Three quarters (75%) said that the option of 0% interest would be an important consideration when buying on credit. Interestingly, this figure increases to 81% of people who earn more than £40,000 – highlighting that credit options are not just a way to cater for low earners.

A further 40% of people said a quick and easy process would be top of their list of desirables, while 37% of people said low monthly repayments would be the most important factor.

Almost half (46%) of people think that POS finance should be available both online and instore, and one in five (21%) said that this flexibility of channel would be an important consideration when buying on credit. A further 28% of people think that getting an immediate decision on whether they can borrow would be very important to them.

 

Duologi credit director, Rob Cottingham, commented: “Borrowing on credit is often purported as a simple way to access funds. However, many lenders are clearly still getting the process wrong and this is leading to consumer frustrations which are potentially having a fatal knock-on effect for UK businesses.

“For merchants, whose sale of products and services rests on the ability of consumers to access additional cash, this is a huge problem. The retail industry in particular has seen its fair share of turmoil in recent months, with store closures and falling profits hitting the headlines on a near-daily basis. In these challenging times, it’s more important than ever that merchants find ways to offer flexible, transparent and easily-accessible funds.”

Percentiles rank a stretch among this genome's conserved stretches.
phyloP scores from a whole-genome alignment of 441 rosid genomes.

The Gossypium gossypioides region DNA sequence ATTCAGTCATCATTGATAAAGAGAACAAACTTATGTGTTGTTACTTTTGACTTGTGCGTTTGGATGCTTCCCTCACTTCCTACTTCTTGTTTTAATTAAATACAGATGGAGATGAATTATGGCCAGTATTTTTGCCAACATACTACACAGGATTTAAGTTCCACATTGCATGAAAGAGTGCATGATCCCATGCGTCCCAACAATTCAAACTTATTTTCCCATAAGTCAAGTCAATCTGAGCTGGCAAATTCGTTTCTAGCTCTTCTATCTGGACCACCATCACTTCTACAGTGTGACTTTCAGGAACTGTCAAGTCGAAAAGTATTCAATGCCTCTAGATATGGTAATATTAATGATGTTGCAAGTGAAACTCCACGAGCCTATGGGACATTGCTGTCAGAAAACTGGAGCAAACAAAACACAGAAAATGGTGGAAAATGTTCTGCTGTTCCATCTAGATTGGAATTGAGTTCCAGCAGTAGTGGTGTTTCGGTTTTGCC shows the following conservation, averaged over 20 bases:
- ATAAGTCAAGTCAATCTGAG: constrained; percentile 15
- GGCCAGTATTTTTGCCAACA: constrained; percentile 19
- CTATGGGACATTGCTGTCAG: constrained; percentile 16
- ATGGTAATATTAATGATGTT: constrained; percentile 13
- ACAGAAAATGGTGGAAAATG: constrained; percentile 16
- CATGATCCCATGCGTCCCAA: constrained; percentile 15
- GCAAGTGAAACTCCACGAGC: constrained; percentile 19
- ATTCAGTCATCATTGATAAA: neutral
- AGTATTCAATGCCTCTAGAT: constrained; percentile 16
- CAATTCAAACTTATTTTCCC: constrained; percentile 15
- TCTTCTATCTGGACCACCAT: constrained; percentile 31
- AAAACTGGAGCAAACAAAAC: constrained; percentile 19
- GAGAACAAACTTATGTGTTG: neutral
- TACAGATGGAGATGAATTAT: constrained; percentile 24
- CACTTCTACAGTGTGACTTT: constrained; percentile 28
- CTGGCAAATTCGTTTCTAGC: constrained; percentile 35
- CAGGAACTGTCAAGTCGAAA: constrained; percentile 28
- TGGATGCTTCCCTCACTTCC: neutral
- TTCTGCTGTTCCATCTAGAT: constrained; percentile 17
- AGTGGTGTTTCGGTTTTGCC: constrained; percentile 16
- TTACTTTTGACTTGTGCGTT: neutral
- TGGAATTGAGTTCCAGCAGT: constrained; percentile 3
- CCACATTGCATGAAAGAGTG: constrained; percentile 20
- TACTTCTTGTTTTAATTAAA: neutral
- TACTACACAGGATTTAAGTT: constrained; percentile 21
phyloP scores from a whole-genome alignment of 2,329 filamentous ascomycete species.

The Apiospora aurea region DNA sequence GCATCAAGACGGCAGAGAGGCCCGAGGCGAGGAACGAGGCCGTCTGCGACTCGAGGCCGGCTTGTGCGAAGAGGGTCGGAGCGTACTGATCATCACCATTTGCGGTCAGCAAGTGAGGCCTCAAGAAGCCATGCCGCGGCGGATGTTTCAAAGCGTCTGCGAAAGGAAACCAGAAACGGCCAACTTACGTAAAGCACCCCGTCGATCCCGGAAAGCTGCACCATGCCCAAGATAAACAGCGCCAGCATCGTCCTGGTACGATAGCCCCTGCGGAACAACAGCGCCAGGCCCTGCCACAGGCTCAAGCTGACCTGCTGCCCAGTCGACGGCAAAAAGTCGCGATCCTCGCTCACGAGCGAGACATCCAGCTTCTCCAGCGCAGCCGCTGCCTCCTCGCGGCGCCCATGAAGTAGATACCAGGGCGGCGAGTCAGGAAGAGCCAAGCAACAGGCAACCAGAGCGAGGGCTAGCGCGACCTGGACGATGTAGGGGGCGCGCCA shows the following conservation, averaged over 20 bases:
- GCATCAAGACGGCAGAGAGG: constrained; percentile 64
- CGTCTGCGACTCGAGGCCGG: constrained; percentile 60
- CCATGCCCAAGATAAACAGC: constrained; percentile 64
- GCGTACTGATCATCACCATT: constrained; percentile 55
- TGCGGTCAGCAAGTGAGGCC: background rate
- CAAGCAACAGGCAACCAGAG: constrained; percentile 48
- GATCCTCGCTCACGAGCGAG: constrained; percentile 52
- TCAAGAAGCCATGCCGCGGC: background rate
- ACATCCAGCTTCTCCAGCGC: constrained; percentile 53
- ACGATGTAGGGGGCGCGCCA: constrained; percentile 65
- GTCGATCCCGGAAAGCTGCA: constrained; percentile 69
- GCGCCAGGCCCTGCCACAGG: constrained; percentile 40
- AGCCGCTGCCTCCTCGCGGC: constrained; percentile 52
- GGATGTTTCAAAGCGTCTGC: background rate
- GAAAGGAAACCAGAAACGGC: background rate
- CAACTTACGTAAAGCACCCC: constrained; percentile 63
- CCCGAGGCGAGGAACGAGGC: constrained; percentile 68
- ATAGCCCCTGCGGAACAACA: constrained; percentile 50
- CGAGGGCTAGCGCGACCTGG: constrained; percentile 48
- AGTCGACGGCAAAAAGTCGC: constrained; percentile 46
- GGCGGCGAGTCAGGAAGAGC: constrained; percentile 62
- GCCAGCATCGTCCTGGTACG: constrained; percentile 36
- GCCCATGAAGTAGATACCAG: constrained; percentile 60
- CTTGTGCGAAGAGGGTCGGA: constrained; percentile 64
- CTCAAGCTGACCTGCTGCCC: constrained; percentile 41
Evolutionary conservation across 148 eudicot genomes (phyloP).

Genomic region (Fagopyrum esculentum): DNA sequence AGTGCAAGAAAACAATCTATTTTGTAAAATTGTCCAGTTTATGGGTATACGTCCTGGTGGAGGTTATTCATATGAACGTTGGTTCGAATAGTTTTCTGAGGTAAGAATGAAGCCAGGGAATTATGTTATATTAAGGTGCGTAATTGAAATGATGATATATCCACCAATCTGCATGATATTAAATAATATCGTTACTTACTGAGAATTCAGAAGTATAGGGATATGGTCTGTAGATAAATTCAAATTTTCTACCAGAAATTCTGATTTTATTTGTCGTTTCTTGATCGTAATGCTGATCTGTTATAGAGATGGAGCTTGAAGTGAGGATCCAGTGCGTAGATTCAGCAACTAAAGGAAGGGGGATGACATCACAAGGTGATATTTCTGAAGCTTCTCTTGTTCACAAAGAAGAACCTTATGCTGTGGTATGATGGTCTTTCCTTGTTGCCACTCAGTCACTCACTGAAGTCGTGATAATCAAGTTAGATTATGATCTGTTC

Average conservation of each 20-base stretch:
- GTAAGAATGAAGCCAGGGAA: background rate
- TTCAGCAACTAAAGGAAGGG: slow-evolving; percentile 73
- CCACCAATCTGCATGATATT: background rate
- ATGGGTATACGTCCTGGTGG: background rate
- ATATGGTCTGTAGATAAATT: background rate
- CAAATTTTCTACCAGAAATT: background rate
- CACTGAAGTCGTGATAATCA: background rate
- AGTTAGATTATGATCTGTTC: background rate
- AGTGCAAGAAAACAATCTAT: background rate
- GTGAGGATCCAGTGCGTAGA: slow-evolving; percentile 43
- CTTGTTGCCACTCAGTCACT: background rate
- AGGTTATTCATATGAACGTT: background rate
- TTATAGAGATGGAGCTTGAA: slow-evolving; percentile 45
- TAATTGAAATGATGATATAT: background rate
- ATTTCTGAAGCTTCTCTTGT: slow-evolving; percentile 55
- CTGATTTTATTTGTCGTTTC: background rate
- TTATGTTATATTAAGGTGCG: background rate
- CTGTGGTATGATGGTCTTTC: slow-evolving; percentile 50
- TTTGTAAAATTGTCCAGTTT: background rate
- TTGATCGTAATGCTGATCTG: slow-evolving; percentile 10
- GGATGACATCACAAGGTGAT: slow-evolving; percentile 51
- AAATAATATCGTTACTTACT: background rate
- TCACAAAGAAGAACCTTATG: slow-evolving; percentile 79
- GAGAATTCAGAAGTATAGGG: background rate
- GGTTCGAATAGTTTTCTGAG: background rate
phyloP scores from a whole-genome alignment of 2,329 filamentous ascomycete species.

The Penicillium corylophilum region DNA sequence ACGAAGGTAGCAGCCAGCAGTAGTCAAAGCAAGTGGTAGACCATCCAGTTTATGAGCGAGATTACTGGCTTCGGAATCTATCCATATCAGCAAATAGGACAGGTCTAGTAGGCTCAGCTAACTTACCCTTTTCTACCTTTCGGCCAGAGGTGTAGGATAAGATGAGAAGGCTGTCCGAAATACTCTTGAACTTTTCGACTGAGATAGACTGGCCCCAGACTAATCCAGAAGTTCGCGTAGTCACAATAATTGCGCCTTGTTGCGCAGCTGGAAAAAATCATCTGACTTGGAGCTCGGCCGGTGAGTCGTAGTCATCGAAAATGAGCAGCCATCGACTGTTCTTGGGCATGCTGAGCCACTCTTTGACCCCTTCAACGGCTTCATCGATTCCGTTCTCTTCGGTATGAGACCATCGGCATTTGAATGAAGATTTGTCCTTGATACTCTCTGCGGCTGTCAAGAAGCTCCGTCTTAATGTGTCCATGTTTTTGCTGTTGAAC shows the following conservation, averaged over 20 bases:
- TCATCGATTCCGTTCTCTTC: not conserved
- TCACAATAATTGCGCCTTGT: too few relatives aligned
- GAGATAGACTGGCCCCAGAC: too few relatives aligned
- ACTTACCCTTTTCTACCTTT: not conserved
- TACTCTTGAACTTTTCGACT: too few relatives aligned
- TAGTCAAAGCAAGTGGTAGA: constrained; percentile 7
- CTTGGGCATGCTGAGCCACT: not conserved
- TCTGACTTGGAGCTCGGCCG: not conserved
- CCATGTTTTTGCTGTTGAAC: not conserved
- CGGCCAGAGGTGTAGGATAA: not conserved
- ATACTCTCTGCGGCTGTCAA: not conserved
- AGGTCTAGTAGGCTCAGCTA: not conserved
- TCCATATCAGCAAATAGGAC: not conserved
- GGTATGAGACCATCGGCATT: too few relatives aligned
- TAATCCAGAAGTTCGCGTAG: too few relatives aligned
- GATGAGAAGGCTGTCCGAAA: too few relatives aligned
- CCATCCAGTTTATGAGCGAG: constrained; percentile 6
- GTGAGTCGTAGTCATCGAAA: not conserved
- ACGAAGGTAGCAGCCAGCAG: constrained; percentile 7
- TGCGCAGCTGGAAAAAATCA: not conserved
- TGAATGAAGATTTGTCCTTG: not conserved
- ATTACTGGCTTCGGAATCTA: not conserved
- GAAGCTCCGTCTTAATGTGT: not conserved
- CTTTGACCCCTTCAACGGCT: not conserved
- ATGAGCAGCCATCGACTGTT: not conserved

Backed by global investment firm, Oaktree Capital, Duologi offers merchants the chance to increase their sales, boost customer satisfaction and grow profitability through the delivery of tailored point-of-sale finance options.

For the full report visit https://www.duologi.com/Duologi_FindingTheRightBalance_5b4_5d-1.pdf

Finance

Sterling gets vaccine boost to hit 8-month high vs euro

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Sterling gets vaccine boost to hit 8-month high vs euro 1

By Joice Alves

(Reuters) – Sterling rose to a fresh eight-month high against the euro on Wednesday as Britain’s faster COVID-19 vaccine rollout than in the European Union offered support to the pound.